Long live John Africa. On the MOVE, y’all. Sister Mona asked that I speak on two issues: Rochester, New York and the John Africa trial. So, what Mona wants, Mona gets, right?
It was spring 1981 when MOVE members got busted on federal charges stemming from the move confrontation of August 8th, 1978, Philadelphia. MOVE supporter Abdul John and I talked to editors of the Philadelphia Tribune, and both of us were sent to cover the story: I, the writer, he, the photographer. Coming from Philadelphia, we didn’t know what to expect when we got to this Northern New York city. If memory serves, the main MOVE house was on Flint street in the heart of a neat middle-class and working-class Black community.
Remember all the hubbub about MOVE folks and their neighbors in West Philly? None of this existed in Rochester. None of it. Here, MOVE members did exactly as they did in Philadelphia. They lived together as a commune, they worked at jobs, they ran around the block and so on. Some men cut their hair and many changed their names, but that was just sensible, right?
When Abdul and I interviewed neighbors, we were shocked that they had never heard of MOVE nor John Africa. One neighbor, an elderly man, learning that his neighbor Bill got arrested, almost shed tears. For he said Bill took care of his dog and he, himself, when he was hungry. For Bill brought him food to eat. Bill was John Africa.
MOVE members, living underground in Rochester, lived a life of peace that was unthinkable in Philadelphia. I wondered why, then it dawned on me: they lived out of the eye of a merciless media. Absent the zone of negativity by the media, people met MOVE as people and loved them. I learned a lot about the media in Rochester, New York.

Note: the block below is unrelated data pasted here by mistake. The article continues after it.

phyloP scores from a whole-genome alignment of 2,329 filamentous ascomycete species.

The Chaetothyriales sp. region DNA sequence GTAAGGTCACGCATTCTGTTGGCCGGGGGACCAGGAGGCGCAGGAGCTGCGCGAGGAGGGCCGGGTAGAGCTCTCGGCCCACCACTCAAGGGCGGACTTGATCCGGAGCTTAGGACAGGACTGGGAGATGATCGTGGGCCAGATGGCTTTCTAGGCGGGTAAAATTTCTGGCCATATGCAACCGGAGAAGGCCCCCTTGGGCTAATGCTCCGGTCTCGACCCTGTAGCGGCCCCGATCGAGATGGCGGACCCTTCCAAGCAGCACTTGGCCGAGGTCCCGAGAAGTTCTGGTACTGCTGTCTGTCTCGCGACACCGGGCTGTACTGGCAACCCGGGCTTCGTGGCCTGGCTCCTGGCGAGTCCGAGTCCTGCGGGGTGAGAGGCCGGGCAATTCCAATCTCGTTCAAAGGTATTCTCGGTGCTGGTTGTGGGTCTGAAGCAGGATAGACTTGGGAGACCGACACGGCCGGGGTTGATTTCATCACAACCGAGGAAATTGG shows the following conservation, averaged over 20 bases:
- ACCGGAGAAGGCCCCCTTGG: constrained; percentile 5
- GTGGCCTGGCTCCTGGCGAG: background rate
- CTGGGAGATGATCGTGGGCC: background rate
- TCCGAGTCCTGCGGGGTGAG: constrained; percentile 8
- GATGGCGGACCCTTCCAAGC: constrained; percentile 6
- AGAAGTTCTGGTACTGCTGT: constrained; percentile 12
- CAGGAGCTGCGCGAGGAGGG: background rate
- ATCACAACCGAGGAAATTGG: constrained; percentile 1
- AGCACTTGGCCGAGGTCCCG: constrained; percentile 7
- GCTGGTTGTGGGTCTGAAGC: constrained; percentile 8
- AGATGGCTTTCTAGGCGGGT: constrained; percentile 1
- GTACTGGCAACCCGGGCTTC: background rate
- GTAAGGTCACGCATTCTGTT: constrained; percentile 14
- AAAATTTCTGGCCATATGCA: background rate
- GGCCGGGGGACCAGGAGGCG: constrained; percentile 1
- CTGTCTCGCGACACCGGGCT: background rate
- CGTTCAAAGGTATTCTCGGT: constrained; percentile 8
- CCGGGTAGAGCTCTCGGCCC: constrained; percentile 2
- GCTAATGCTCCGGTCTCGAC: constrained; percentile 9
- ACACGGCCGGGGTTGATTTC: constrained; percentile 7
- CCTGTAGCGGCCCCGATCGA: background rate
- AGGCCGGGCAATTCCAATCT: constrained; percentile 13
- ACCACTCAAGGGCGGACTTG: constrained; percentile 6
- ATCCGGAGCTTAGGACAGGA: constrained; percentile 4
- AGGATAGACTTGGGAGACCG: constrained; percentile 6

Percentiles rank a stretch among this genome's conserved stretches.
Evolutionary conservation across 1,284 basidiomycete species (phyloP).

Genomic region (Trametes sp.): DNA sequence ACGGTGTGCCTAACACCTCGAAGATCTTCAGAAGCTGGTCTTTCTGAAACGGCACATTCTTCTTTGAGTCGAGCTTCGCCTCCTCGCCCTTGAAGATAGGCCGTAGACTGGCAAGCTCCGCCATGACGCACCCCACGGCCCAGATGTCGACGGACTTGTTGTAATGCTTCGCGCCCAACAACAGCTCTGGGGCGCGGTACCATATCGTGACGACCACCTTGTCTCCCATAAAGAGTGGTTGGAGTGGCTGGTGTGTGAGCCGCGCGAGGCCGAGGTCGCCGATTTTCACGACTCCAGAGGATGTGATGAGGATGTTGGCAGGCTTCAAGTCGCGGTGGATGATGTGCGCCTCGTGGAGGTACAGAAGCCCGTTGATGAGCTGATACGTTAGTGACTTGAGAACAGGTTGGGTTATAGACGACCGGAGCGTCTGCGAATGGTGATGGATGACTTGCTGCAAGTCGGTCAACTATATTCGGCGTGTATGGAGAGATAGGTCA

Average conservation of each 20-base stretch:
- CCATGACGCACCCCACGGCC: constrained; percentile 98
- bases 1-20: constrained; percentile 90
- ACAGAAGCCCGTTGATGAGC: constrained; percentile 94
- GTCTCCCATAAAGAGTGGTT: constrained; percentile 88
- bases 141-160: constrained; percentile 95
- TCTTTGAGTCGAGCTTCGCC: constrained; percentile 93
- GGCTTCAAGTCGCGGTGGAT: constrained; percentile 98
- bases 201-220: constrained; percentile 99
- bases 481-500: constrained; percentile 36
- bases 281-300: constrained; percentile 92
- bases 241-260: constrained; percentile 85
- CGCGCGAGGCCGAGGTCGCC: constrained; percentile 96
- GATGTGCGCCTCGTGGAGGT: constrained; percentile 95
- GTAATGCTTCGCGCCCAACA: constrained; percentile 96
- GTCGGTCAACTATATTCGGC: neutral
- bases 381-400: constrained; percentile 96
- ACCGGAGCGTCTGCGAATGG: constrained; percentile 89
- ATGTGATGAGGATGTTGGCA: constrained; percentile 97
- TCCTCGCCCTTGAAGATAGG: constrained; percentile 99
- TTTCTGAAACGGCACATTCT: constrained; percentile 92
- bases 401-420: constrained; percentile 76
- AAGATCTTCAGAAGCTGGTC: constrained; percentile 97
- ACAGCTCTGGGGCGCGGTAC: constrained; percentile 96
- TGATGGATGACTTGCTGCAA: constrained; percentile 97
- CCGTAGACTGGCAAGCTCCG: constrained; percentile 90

The Trial. MOVE members made leaflets, calling the trial against Vinny and Mo Africa: “John Africa versus the system.” It looked like this was a trial that the system was bound to win. The trial in federal court featured US marshals rolling a large wooden dolly into the courtroom every morning, where the barrels of a half dozen rifles could be seen, as well as several gallon sized milk containers filled with black powder and explosives, or so they said, every day.
John Africa ordered his lawyers to not object to anything. Mo Africa conducted the examination of witnesses, and John Africa leaned back in his chair and slept through much of the trial. He awoke to give a booming closing argument that explained some of MOVE’s beliefs, but also denied that MOVE believed in bombs, but the system did. It’s been 30 years, so I can’t remember how long he spoke. An hour? Two hours? Two and a half hours? It didn’t matter. I expected guilty for both guys. Guilty, guilty, guilty, and 30 or 40 or 50 years sentences.
Well, the jury came back several days later and acquitted both men. I was dumbfounded. So were the prosecutors, so was everybody except, perhaps, John Africa.
From Imprisoned Nation, this is your brother, Mumia Abu-Jamal. Long live John Africa.
These commentaries are recorded by Noelle Hanrahan of Prison Radio.